Congressman Austin Scott at the Coca-Cola UNITED plant groundbreaking.

Congressman Austin Scott at the Coca-Cola UNITED plant groundbreaking.

TIFTON — Congressmen Austin Scott and Sanford Bishop discussed the CARES Act on a webinar on Apr. 3.

The CARES Act was passed to help small businesses remain financially viable and to provide a strong incentive for employers to retain employees during the COVID-19 crisis with the goal of making sure those businesses can rebound once the crisis has passed, according to Bishop.

Scott said that he has been hearing from constituents.

“There have been significant questions that remain out there about whether or not farmers can actually apply for and get relief from the paycheck protection act,” Scott said. “Here’s the best advice I can give you: you need to be talking with your lender and you need to look at the SBA (Small Business Administration) application. If you can answer those questions honestly, then you need to put the application in.”

Small business owners can visit the Small Business Administration’s website at www.sba.gov to look at the different financial relief options available.

These options include the paycheck protection program, a $10,000 loan advance, bridge loans and debt relief.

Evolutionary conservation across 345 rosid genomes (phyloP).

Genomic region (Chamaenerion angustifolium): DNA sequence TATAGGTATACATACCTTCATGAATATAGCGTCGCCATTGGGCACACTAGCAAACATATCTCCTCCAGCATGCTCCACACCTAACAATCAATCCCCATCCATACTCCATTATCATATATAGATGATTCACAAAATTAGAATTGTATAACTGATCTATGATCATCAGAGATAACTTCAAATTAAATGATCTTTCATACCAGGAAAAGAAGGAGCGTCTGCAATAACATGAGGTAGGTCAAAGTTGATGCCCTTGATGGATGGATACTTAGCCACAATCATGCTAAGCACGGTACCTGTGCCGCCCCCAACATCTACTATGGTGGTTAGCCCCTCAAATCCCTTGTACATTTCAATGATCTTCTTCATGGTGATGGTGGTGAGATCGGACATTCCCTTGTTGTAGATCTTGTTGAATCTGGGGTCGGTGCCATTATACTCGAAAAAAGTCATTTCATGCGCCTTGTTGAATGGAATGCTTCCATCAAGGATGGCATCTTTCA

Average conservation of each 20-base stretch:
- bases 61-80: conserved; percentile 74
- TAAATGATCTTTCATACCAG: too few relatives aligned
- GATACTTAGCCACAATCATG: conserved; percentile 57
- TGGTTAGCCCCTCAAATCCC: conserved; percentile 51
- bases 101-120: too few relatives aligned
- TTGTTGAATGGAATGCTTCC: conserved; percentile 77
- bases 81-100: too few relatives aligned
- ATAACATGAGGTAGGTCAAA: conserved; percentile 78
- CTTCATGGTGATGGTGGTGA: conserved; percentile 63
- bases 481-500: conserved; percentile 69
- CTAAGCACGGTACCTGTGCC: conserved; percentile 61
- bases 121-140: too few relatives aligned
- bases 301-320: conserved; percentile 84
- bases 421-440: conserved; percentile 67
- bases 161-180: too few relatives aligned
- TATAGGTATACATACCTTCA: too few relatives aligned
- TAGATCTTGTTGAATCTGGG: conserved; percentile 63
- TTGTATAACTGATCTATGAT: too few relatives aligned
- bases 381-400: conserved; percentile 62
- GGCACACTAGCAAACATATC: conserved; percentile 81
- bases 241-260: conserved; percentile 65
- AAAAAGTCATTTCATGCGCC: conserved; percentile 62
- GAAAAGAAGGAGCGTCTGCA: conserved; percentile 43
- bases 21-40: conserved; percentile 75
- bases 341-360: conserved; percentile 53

Scott urged farmers to get the applications in as soon as possible.

Bishop said that that farmers and agribusiness owners he has heard  from are concerned about market losses and unexpected expenses necessary to staying in business.

“People are worried,” he said. “It’s a pretty serious time and I think that we’ve got some real challenges but Congress is doing our best.”

Scott said that farmers who grow vegetables are going to be hard hit because, unlike cotton or peanuts, their product can’t be stored.

Scott said that the goal of the paycheck protection act was to keep people drawing a paycheck from their employers rather than applying for unemployment, but added that he has reservations about the unemployment minimum being raised to $600 a week.

“I think (the unemployment aspect of the bill) has the potential to cause significant problems for us with regard to our labor pool,” Scott said. “When you raise unemployment to a minimum of $600 a week, a farm laborer runs somewhere between $12 and $15 an hour in most cases. And so at $12 an hour, that’s a 50 hour week on the farm to break even with the minimum unemployment check. I just don’t see how we’re going to…get people spend 50 hours a week working as hard as I remember the work on the farm being, rewarding hard work for the same pay that they’re going to get if they don’t work.”

Bishop said that he is very proud that the agricultural sector and South Georgia communities have come together in the face of the pandemic crisis.

“It’s a very tough time but the fact that we’re in it and committed to working together, I’m grateful for,” he said.

“I want to encourage people to pray for your country,” Scott said. “Pray for your leaders. It’s tough on us too. We need help. Pray for those that are out there trying to find the cure for this virus and the vaccine for the virus. Just know that we’re doing an awful lot of things. We’re not going be perfect in the things we do right now. We want to help. We can’t help if we don’t know what’s happening.”

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